Taliban say talks with U.S. officials in Doha 'positive': report
The talks between the Taliban and a U.S. delegation in the Qatari capital Doha over the weekend were "positive," Al Jazeera reported, citing senior Taliban representatives.
The U.S. State Department said the talks were "candid and professional" and the U.S. side reiterated that Taliban will be judged on their actions and not only words.
It was the first face-to-face meeting between the two sides since the Taliban took over Afghanistan on August 15.
The two sides covered various topics, including the implementation of the 2020 U.S.-Taliban agreement and U.S. humanitarian assistance.
The U.S. has agreed to provide humanitarian aid to a desperately poor Afghanistan on the brink of an economic disaster, the Taliban said Sunday.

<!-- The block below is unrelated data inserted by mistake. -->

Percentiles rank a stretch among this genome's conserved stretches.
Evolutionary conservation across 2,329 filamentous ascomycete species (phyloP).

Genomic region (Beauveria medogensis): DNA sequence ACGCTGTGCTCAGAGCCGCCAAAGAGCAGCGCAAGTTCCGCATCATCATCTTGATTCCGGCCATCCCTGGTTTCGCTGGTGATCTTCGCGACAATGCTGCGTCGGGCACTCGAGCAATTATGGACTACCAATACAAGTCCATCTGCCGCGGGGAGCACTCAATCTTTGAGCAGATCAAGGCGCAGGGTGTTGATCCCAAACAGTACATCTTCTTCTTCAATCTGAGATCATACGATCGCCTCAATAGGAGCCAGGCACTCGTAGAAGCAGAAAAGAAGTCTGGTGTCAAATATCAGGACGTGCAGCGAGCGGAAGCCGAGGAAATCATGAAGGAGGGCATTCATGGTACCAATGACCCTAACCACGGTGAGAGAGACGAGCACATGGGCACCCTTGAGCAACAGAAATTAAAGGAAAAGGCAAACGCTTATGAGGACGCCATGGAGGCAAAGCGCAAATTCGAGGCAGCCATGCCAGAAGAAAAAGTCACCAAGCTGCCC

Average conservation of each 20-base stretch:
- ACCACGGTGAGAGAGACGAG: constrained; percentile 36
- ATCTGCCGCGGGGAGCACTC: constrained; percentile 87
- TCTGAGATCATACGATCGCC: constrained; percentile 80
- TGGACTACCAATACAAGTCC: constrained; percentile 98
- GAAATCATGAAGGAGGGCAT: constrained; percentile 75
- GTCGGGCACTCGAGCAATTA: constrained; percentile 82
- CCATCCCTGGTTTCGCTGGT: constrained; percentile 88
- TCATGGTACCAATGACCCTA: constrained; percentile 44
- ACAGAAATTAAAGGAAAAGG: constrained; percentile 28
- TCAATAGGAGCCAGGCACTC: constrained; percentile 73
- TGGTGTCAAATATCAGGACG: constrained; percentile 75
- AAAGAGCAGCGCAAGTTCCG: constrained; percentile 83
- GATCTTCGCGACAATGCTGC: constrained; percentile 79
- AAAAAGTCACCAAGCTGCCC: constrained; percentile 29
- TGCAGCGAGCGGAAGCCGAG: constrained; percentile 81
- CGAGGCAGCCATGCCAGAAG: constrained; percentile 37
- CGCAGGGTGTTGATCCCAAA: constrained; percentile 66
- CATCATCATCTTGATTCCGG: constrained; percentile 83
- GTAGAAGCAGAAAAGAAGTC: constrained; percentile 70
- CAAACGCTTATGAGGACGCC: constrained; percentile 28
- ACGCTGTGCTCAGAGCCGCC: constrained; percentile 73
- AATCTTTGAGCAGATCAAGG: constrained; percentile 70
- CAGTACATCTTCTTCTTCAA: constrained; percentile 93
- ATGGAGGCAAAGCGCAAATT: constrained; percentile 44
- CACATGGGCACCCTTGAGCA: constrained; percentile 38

The U.S. statement was less definitive, saying only that the two sides "discussed the United States' provision of robust humanitarian assistance, directly to the Afghan people."
Taliban political spokesman Suhail Shaheen also told the AP that the movement's interim foreign minister assured the U.S. during the talks that the Taliban are committed to seeing that Afghan soil is not used by extremists to launch attacks against other countries.
During the meeting, U.S. officials were expected to press the Taliban to allow Americans and others to leave Afghanistan. In their statement, the Taliban said without elaborating that they would "facilitate principled movement of foreign nationals."